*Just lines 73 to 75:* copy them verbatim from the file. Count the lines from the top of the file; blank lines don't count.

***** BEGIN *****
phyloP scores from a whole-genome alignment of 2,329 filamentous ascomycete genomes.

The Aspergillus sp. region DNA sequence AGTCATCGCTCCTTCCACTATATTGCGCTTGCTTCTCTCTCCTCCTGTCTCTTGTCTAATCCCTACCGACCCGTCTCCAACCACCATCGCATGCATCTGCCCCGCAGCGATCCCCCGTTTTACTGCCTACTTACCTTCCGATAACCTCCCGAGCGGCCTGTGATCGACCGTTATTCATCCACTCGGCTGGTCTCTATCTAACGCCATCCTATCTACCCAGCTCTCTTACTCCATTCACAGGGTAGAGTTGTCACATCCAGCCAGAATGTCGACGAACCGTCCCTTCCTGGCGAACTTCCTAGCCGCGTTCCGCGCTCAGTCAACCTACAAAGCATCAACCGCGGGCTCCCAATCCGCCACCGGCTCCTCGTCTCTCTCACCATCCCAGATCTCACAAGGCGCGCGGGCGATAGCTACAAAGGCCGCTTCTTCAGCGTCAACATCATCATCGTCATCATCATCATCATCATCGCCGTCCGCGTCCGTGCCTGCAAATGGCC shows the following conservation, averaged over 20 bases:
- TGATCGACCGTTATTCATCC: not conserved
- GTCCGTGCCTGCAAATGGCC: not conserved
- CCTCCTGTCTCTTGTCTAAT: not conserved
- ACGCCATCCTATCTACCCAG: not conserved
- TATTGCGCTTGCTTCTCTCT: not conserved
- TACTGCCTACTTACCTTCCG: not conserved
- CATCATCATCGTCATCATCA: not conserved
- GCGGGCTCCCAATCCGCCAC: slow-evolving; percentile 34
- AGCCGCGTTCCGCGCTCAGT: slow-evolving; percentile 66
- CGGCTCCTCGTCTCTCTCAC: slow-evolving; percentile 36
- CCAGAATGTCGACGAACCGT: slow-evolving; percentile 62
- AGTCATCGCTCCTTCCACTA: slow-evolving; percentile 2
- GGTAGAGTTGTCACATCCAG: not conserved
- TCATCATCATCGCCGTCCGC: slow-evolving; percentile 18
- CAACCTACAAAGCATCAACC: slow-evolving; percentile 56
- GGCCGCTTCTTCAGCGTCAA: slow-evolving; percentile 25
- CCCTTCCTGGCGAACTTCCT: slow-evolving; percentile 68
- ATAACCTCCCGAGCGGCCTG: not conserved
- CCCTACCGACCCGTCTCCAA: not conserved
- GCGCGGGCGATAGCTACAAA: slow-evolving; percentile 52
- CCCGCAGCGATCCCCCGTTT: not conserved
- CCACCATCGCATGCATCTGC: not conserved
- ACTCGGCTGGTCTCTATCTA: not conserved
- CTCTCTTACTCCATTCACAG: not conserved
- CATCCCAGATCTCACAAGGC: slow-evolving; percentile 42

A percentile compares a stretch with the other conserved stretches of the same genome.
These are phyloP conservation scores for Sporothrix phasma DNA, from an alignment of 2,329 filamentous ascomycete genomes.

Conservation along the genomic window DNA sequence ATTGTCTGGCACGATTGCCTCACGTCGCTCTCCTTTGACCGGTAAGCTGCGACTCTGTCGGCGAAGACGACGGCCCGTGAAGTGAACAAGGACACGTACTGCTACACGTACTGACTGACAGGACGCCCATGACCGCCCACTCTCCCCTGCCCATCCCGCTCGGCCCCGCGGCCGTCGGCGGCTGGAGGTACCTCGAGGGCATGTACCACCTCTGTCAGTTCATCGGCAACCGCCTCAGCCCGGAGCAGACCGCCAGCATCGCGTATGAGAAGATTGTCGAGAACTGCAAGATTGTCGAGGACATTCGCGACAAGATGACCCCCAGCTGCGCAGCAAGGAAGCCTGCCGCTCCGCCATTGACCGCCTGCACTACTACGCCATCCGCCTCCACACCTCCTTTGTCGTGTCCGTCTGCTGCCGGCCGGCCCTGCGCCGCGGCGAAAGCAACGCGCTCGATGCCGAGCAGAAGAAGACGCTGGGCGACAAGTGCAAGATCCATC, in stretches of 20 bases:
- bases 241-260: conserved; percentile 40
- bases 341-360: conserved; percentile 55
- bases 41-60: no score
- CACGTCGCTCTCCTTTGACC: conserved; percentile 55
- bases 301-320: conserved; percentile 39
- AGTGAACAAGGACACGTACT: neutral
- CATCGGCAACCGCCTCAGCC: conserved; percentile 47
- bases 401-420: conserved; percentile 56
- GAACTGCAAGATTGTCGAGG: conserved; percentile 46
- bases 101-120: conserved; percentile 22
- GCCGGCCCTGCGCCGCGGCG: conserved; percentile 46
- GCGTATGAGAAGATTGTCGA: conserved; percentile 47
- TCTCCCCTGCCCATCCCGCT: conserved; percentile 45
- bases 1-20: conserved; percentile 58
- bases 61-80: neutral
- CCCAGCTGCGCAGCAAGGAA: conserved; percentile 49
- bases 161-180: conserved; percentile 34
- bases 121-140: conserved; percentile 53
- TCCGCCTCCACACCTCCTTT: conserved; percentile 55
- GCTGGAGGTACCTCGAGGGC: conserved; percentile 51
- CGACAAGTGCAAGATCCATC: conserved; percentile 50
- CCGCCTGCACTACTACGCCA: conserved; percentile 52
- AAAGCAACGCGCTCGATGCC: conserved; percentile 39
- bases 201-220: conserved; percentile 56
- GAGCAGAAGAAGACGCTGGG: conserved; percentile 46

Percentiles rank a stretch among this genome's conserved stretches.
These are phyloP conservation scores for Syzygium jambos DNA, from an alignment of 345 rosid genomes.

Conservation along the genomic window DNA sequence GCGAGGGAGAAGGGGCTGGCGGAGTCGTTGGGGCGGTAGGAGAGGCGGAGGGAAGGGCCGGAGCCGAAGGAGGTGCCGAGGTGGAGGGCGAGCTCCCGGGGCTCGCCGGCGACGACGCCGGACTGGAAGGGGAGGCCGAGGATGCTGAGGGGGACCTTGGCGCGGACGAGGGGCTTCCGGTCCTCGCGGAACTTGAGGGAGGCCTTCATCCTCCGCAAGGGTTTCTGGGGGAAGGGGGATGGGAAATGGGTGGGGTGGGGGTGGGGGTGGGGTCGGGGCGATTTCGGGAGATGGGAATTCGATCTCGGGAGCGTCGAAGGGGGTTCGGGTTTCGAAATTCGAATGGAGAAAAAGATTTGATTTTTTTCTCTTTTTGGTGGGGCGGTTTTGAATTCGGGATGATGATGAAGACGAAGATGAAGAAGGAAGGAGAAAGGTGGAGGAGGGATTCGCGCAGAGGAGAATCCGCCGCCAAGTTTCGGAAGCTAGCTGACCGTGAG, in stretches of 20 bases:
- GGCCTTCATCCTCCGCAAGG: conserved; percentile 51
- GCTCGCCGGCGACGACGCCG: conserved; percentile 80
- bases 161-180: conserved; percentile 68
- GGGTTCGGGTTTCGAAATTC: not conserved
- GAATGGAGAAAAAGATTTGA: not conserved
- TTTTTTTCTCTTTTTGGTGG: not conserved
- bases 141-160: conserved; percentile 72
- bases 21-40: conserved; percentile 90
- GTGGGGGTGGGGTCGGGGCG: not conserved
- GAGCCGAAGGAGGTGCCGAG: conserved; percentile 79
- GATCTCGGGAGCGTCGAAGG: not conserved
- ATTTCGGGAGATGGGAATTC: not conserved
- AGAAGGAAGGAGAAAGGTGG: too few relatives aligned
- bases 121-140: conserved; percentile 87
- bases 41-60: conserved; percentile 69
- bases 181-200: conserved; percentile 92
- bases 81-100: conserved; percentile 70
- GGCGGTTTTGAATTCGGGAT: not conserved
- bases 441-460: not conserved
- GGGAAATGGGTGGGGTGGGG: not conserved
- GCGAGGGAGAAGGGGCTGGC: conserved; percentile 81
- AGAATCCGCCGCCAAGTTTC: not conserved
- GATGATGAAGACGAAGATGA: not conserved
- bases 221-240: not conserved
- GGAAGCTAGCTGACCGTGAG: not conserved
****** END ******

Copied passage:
- bases 41-60: conserved; percentile 69
- bases 181-200: conserved; percentile 92
- bases 81-100: conserved; percentile 70